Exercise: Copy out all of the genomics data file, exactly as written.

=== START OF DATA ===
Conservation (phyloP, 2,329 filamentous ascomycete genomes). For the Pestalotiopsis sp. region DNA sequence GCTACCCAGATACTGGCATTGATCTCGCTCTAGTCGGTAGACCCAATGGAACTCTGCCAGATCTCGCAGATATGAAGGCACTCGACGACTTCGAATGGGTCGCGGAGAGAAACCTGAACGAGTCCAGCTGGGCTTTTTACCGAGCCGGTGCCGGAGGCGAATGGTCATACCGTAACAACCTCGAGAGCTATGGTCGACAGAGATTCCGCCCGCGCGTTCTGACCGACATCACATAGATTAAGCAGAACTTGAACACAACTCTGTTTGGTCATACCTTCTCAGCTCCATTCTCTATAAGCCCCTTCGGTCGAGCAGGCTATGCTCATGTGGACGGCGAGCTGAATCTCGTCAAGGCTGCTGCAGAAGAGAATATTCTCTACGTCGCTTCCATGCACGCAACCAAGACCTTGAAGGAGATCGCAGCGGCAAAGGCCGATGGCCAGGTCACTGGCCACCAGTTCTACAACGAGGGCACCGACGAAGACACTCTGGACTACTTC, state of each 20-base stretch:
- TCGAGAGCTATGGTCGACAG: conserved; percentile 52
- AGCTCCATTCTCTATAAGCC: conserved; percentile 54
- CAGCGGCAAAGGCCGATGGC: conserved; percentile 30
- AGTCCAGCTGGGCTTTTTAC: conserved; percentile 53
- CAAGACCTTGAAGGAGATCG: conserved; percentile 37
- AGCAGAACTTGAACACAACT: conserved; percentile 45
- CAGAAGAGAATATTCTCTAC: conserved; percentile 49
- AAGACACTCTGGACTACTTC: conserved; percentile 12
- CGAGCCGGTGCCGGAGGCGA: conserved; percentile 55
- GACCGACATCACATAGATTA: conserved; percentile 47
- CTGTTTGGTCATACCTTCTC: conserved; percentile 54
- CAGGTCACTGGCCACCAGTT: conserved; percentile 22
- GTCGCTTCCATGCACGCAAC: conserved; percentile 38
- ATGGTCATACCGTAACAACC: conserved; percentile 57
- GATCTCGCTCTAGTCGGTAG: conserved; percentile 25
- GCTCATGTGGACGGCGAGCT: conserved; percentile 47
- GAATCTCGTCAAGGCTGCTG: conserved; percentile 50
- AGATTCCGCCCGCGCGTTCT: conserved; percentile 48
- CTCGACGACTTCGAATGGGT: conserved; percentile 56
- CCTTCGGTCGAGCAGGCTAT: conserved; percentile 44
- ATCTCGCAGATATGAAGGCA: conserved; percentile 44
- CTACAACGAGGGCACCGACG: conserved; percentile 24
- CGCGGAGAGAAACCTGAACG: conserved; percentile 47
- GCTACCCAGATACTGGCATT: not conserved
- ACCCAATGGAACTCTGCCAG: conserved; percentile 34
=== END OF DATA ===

Conservation (phyloP, 2,329 filamentous ascomycete genomes). For the Pestalotiopsis sp. region DNA sequence GCTACCCAGATACTGGCATTGATCTCGCTCTAGTCGGTAGACCCAATGGAACTCTGCCAGATCTCGCAGATATGAAGGCACTCGACGACTTCGAATGGGTCGCGGAGAGAAACCTGAACGAGTCCAGCTGGGCTTTTTACCGAGCCGGTGCCGGAGGCGAATGGTCATACCGTAACAACCTCGAGAGCTATGGTCGACAGAGATTCCGCCCGCGCGTTCTGACCGACATCACATAGATTAAGCAGAACTTGAACACAACTCTGTTTGGTCATACCTTCTCAGCTCCATTCTCTATAAGCCCCTTCGGTCGAGCAGGCTATGCTCATGTGGACGGCGAGCTGAATCTCGTCAAGGCTGCTGCAGAAGAGAATATTCTCTACGTCGCTTCCATGCACGCAACCAAGACCTTGAAGGAGATCGCAGCGGCAAAGGCCGATGGCCAGGTCACTGGCCACCAGTTCTACAACGAGGGCACCGACGAAGACACTCTGGACTACTTC, state of each 20-base stretch:
- TCGAGAGCTATGGTCGACAG: conserved; percentile 52
- AGCTCCATTCTCTATAAGCC: conserved; percentile 54
- CAGCGGCAAAGGCCGATGGC: conserved; percentile 30
- AGTCCAGCTGGGCTTTTTAC: conserved; percentile 53
- CAAGACCTTGAAGGAGATCG: conserved; percentile 37
- AGCAGAACTTGAACACAACT: conserved; percentile 45
- CAGAAGAGAATATTCTCTAC: conserved; percentile 49
- AAGACACTCTGGACTACTTC: conserved; percentile 12
- CGAGCCGGTGCCGGAGGCGA: conserved; percentile 55
- GACCGACATCACATAGATTA: conserved; percentile 47
- CTGTTTGGTCATACCTTCTC: conserved; percentile 54
- CAGGTCACTGGCCACCAGTT: conserved; percentile 22
- GTCGCTTCCATGCACGCAAC: conserved; percentile 38
- ATGGTCATACCGTAACAACC: conserved; percentile 57
- GATCTCGCTCTAGTCGGTAG: conserved; percentile 25
- GCTCATGTGGACGGCGAGCT: conserved; percentile 47
- GAATCTCGTCAAGGCTGCTG: conserved; percentile 50
- AGATTCCGCCCGCGCGTTCT: conserved; percentile 48
- CTCGACGACTTCGAATGGGT: conserved; percentile 56
- CCTTCGGTCGAGCAGGCTAT: conserved; percentile 44
- ATCTCGCAGATATGAAGGCA: conserved; percentile 44
- CTACAACGAGGGCACCGACG: conserved; percentile 24
- CGCGGAGAGAAACCTGAACG: conserved; percentile 47
- GCTACCCAGATACTGGCATT: not conserved
- ACCCAATGGAACTCTGCCAG: conserved; percentile 34